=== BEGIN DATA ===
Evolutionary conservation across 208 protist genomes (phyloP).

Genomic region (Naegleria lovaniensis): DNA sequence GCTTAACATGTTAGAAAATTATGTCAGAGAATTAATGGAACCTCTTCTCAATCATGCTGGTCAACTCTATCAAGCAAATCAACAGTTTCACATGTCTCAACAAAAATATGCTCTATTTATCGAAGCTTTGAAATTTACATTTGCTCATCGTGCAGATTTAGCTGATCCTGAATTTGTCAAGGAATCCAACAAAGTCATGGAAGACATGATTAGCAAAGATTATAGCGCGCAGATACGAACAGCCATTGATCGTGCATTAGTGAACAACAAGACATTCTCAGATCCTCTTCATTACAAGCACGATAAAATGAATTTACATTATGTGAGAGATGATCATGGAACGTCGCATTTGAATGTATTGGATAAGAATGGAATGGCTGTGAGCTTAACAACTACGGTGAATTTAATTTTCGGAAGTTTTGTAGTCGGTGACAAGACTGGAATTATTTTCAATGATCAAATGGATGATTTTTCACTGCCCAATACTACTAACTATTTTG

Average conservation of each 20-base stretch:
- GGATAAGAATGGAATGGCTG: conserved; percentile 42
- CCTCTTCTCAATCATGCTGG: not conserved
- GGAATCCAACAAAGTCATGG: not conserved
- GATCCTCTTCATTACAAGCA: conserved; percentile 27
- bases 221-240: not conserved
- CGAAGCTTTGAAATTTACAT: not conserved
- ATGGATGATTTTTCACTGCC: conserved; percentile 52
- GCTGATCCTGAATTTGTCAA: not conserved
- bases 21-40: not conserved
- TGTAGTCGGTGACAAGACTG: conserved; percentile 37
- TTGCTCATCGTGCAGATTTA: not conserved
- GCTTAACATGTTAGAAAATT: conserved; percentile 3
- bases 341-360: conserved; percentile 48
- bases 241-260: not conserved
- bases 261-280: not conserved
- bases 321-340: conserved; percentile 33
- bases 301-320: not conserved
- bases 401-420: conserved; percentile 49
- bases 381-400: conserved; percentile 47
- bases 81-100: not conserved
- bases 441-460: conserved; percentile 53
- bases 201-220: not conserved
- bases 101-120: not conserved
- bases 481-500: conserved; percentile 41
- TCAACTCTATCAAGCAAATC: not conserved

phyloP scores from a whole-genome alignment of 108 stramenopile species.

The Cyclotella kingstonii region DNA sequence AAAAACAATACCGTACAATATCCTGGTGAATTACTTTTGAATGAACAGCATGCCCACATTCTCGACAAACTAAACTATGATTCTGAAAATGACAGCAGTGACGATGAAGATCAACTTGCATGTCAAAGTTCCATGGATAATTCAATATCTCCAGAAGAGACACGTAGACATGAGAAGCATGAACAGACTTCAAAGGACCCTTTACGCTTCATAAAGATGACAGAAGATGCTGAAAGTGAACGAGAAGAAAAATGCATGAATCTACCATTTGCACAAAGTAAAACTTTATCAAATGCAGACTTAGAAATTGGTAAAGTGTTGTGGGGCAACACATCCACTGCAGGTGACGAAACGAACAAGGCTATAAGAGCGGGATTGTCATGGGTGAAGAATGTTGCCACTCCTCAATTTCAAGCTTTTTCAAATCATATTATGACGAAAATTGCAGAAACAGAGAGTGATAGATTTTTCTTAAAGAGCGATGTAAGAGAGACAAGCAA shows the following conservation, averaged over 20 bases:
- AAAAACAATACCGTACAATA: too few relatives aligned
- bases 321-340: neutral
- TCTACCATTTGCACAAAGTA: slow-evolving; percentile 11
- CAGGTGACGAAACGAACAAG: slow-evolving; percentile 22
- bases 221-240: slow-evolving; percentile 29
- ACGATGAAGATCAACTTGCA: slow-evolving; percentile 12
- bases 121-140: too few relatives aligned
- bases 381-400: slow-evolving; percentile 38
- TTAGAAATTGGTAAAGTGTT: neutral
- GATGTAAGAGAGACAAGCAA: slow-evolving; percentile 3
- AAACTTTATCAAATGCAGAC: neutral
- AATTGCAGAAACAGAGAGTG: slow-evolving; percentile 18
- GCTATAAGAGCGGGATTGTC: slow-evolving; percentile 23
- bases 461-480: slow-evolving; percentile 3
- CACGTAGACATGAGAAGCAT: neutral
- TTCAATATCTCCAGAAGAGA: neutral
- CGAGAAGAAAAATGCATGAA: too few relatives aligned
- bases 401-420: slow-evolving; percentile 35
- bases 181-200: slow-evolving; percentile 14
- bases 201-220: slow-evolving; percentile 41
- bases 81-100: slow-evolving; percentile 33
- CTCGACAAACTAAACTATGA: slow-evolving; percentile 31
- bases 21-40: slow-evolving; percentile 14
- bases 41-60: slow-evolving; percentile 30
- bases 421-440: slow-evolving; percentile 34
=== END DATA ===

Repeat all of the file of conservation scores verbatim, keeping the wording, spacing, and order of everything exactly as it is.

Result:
Evolutionary conservation across 208 protist genomes (phyloP).

Genomic region (Naegleria lovaniensis): DNA sequence GCTTAACATGTTAGAAAATTATGTCAGAGAATTAATGGAACCTCTTCTCAATCATGCTGGTCAACTCTATCAAGCAAATCAACAGTTTCACATGTCTCAACAAAAATATGCTCTATTTATCGAAGCTTTGAAATTTACATTTGCTCATCGTGCAGATTTAGCTGATCCTGAATTTGTCAAGGAATCCAACAAAGTCATGGAAGACATGATTAGCAAAGATTATAGCGCGCAGATACGAACAGCCATTGATCGTGCATTAGTGAACAACAAGACATTCTCAGATCCTCTTCATTACAAGCACGATAAAATGAATTTACATTATGTGAGAGATGATCATGGAACGTCGCATTTGAATGTATTGGATAAGAATGGAATGGCTGTGAGCTTAACAACTACGGTGAATTTAATTTTCGGAAGTTTTGTAGTCGGTGACAAGACTGGAATTATTTTCAATGATCAAATGGATGATTTTTCACTGCCCAATACTACTAACTATTTTG

Average conservation of each 20-base stretch:
- GGATAAGAATGGAATGGCTG: conserved; percentile 42
- CCTCTTCTCAATCATGCTGG: not conserved
- GGAATCCAACAAAGTCATGG: not conserved
- GATCCTCTTCATTACAAGCA: conserved; percentile 27
- bases 221-240: not conserved
- CGAAGCTTTGAAATTTACAT: not conserved
- ATGGATGATTTTTCACTGCC: conserved; percentile 52
- GCTGATCCTGAATTTGTCAA: not conserved
- bases 21-40: not conserved
- TGTAGTCGGTGACAAGACTG: conserved; percentile 37
- TTGCTCATCGTGCAGATTTA: not conserved
- GCTTAACATGTTAGAAAATT: conserved; percentile 3
- bases 341-360: conserved; percentile 48
- bases 241-260: not conserved
- bases 261-280: not conserved
- bases 321-340: conserved; percentile 33
- bases 301-320: not conserved
- bases 401-420: conserved; percentile 49
- bases 381-400: conserved; percentile 47
- bases 81-100: not conserved
- bases 441-460: conserved; percentile 53
- bases 201-220: not conserved
- bases 101-120: not conserved
- bases 481-500: conserved; percentile 41
- TCAACTCTATCAAGCAAATC: not conserved

phyloP scores from a whole-genome alignment of 108 stramenopile species.

The Cyclotella kingstonii region DNA sequence AAAAACAATACCGTACAATATCCTGGTGAATTACTTTTGAATGAACAGCATGCCCACATTCTCGACAAACTAAACTATGATTCTGAAAATGACAGCAGTGACGATGAAGATCAACTTGCATGTCAAAGTTCCATGGATAATTCAATATCTCCAGAAGAGACACGTAGACATGAGAAGCATGAACAGACTTCAAAGGACCCTTTACGCTTCATAAAGATGACAGAAGATGCTGAAAGTGAACGAGAAGAAAAATGCATGAATCTACCATTTGCACAAAGTAAAACTTTATCAAATGCAGACTTAGAAATTGGTAAAGTGTTGTGGGGCAACACATCCACTGCAGGTGACGAAACGAACAAGGCTATAAGAGCGGGATTGTCATGGGTGAAGAATGTTGCCACTCCTCAATTTCAAGCTTTTTCAAATCATATTATGACGAAAATTGCAGAAACAGAGAGTGATAGATTTTTCTTAAAGAGCGATGTAAGAGAGACAAGCAA shows the following conservation, averaged over 20 bases:
- AAAAACAATACCGTACAATA: too few relatives aligned
- bases 321-340: neutral
- TCTACCATTTGCACAAAGTA: slow-evolving; percentile 11
- CAGGTGACGAAACGAACAAG: slow-evolving; percentile 22
- bases 221-240: slow-evolving; percentile 29
- ACGATGAAGATCAACTTGCA: slow-evolving; percentile 12
- bases 121-140: too few relatives aligned
- bases 381-400: slow-evolving; percentile 38
- TTAGAAATTGGTAAAGTGTT: neutral
- GATGTAAGAGAGACAAGCAA: slow-evolving; percentile 3
- AAACTTTATCAAATGCAGAC: neutral
- AATTGCAGAAACAGAGAGTG: slow-evolving; percentile 18
- GCTATAAGAGCGGGATTGTC: slow-evolving; percentile 23
- bases 461-480: slow-evolving; percentile 3
- CACGTAGACATGAGAAGCAT: neutral
- TTCAATATCTCCAGAAGAGA: neutral
- CGAGAAGAAAAATGCATGAA: too few relatives aligned
- bases 401-420: slow-evolving; percentile 35
- bases 181-200: slow-evolving; percentile 14
- bases 201-220: slow-evolving; percentile 41
- bases 81-100: slow-evolving; percentile 33
- CTCGACAAACTAAACTATGA: slow-evolving; percentile 31
- bases 21-40: slow-evolving; percentile 14
- bases 41-60: slow-evolving; percentile 30
- bases 421-440: slow-evolving; percentile 34